In the course of the forum, a pointed question to Teall on her biggest regret while serving on the council elicited an acknowledgment from her that she regretted her contribution to the problem last year with city councilmembers emailing each other during council meetings. Eaton was quick to give Teall credit for publicly apologizing in a timely way for her role in the scandal.

For her part, Teall focused on setting forth accomplishments while serving on the council. Those ranged from the longer-term budgeting strategies that she said had helped ensure that Ann Arbor was weathering the economic crisis better than other Michigan cities, to the budget amendment she introduced and the council passed in May, which proposed using $2 million from the Downtown Development Authority, plus more optimistic estimates for state revenue sharing, to eliminate the need to lay off some police and firefighters.

The candidates exchanged different views on basic infrastructure issues like the Stadium Boulevard bridges and stormwater management, to single-stream recycling and leaf collection, to Georgetown Mall, and the transparency of government. [Full Story]

Column: When’s an Open Meeting Open?

At its Sept. 21 meeting, the Ann Arbor city council voted to attach to the official meeting minutes any emails sent to and from its members during its future meetings. The rationale for this move – as reflected in the whereas clause of the resolution – was to “help the public monitor compliance with the amended rules.”

What amended rules? At its previous meeting on Sept. 8, the council had amended its rules to restrict emails sent by its members during meetings to two kinds: (i) messages to city staff, and (ii) messages to other councilmembers that propose language for resolutions or amendments to resolutions. No restrictions were put in place on reading emails received during city council meetings.

In adopting the Sept. 21 resolution – but at the same time rejecting a proposal to release council meeting emails dating back to 2002 – councilmembers emphasized the need to look to the future and not dwell on the past.

However, the rule changes, together with the resolution passed on Sept. 21, suggest that Ann Arbor’s city council has fundamentally failed to give adequate thought to the future of open government in Ann Arbor. Instead, we appear to be moving into the future in a way that formally ensconces a flawed understanding of the letter and spirit of the Open Meetings Act. [Full Story]

Near North, City Place Approved

Two men stand together at a podium at the Ann Arbor city council

At the podium, Bill Godfrey of Three Oaks Group and Tom Fitzsimmons of the North Central Property Owners Association both express their support of the Near North housing project on North Main. In the background, Christopher Taylor (Ward 3). (Photo by the writer.)

Ann Arbor City Council meeting (Sept. 21, 2009): Ann Arbor’s city council approved both major development projects on its agenda, one of them enthusiastically, the other only reluctantly.

Although there was a smattering of opposition expressed to the Near North affordable housing development during the public hearing on the matter, the 39-unit project on North Main Street ultimately won the support of its closest neighbors. That support was reflected symbolically when developer Bill Godfrey and neighbor Tom Fitzsimmons stood side-by-side at the podium as they each addressed the council, which gave the project its unanimous approval.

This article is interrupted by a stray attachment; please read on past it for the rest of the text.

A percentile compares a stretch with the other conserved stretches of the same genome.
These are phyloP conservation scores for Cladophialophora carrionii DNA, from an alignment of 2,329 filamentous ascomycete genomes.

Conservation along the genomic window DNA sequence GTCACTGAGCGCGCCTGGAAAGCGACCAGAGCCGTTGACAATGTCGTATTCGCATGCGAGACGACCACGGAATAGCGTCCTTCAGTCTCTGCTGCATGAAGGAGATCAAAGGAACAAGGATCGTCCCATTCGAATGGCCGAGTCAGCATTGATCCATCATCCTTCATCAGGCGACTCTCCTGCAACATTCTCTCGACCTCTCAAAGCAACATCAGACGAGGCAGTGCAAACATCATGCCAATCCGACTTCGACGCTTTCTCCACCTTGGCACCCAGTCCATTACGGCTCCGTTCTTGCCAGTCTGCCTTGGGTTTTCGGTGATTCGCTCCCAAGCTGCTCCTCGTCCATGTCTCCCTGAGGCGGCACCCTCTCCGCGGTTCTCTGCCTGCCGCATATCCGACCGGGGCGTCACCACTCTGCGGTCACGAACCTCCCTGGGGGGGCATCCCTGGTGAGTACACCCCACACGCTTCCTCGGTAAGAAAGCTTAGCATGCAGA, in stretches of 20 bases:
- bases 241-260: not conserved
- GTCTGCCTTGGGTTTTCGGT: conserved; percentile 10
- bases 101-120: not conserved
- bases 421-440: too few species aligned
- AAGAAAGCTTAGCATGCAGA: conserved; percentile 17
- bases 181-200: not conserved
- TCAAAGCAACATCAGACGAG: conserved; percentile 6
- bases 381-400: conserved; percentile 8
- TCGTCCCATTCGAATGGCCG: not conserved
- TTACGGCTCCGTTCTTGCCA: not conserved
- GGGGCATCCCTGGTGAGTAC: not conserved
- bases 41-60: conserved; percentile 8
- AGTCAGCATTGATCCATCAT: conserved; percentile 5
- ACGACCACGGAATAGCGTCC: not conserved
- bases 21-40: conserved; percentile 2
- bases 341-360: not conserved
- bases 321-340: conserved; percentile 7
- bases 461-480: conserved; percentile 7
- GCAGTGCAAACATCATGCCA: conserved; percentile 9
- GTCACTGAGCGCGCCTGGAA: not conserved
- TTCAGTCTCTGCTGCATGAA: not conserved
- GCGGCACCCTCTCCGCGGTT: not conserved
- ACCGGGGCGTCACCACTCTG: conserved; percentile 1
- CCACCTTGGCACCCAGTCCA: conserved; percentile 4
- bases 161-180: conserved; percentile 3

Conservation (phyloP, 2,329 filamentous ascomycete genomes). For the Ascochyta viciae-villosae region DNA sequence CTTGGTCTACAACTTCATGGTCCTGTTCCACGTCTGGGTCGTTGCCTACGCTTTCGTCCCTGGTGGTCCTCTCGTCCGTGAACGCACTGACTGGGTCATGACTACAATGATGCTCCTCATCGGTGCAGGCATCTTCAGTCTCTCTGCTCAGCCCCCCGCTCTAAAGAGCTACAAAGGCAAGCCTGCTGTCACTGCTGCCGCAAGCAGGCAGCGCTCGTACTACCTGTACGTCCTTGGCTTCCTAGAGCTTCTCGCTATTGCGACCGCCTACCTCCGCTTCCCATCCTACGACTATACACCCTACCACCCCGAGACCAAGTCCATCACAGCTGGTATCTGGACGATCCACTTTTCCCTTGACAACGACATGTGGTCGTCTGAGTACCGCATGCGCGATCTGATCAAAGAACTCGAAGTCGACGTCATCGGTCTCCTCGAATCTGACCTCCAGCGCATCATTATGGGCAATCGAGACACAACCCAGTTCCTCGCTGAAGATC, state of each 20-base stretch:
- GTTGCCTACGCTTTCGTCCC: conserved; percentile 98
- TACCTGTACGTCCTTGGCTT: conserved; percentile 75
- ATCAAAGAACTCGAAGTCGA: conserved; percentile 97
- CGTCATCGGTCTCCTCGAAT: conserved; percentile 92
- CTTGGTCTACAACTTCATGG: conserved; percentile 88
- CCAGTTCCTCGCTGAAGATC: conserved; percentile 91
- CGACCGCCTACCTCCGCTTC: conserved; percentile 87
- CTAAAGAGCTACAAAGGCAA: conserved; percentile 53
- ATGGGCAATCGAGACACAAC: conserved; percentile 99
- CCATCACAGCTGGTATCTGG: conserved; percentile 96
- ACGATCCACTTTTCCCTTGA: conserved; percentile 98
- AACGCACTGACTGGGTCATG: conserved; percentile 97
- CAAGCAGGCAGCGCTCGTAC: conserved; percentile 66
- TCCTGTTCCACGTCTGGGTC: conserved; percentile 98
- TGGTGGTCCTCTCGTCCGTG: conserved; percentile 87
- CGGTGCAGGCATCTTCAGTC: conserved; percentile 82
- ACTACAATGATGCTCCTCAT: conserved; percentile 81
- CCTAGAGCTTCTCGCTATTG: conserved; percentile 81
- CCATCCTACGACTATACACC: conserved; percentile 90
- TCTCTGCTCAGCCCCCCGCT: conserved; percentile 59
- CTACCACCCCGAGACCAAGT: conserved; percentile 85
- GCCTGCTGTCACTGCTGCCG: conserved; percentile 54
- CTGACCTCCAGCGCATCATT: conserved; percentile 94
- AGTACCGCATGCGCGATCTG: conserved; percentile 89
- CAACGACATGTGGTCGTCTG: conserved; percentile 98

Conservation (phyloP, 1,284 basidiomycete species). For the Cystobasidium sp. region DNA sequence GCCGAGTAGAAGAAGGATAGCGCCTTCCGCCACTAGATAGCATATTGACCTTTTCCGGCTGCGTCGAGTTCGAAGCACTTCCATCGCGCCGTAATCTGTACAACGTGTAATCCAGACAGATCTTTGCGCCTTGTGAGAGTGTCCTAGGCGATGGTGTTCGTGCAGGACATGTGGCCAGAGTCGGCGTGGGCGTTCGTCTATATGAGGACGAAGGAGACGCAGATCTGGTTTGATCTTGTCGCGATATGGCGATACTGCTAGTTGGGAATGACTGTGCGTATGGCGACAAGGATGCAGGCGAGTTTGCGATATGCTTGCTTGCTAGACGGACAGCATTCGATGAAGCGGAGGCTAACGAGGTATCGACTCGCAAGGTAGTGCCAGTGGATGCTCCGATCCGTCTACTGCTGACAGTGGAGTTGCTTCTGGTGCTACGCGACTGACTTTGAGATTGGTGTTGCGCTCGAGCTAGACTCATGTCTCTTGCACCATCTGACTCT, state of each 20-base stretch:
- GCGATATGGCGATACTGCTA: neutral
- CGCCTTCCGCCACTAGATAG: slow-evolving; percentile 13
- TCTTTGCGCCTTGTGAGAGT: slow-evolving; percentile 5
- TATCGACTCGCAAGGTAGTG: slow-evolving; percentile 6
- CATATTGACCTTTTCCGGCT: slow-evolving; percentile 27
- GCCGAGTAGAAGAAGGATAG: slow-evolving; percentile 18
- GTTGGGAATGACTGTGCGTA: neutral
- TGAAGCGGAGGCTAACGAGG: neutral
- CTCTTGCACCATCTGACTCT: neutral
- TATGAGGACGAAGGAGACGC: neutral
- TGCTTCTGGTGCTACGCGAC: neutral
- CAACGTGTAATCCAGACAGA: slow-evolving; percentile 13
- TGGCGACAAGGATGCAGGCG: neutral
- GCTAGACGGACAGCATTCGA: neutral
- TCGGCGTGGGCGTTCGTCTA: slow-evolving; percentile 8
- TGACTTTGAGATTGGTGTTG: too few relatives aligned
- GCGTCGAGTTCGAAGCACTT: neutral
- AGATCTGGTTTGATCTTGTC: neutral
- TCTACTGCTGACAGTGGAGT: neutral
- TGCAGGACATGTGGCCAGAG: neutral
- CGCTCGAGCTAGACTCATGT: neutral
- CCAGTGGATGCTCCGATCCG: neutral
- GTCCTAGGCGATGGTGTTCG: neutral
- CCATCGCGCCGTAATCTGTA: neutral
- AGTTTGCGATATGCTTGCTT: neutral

The “matter of right” City Place project proposed for the block of South Fifth Avenue just south of William was also unanimously approved by the council, but councilmembers took turns criticizing both the project and the developer, Alex de Parry. The council had previously established a historic district study committee and enacted an associated moratorium on demolition and work in the area where the proposed project is located. Carsten Hohnke (Ward 5) compared de Parry’s decision to bring the project forward despite the moratorium to “stamping feet, being upset you didn’t get what you wanted.”

Many members of the audience held yellow 8×11 paper signs calling on councilmembers to support a resolution that would have released council emails sent during their meetings dating back to 2002. However, council rejected that resolution except for a resolved clause that would in the future provide the public with copies of electronic communications among councilmembers during its meetings – by appending them to the official minutes of the meeting that are eventually posted on the city’s website.

The council also put looming financial issues on the radar by passing a resolution that opposes a recent Michigan budget proposal that would cut state shared revenues to the city of Ann Arbor by about $1.2 million. At the council’s budget and labor committee meeting that was held Monday – before the regular council meeting – Tom Crawford, the city’s chief financial officer, floated some possible ideas for meeting that shortfall. [Full Story]

Council Preview: Development, Email

Ann Arbor City Council Sunday caucus (Sept. 20, 2009): It’s a caucus worth attending when the editor of The Ann Arbor Observer gives the assembly a personal glimpse into a recent spate of  break-ins on the northwest side of the city: burglars of a neighboring property left something interesting behind in his backyard.

But the city council’s Sunday night caucus again found Mayor John Hieftje offering what’s become a customary explanation to the public for the absence of the majority of council members: many of them have family obligations, and it’s not a required meeting of council.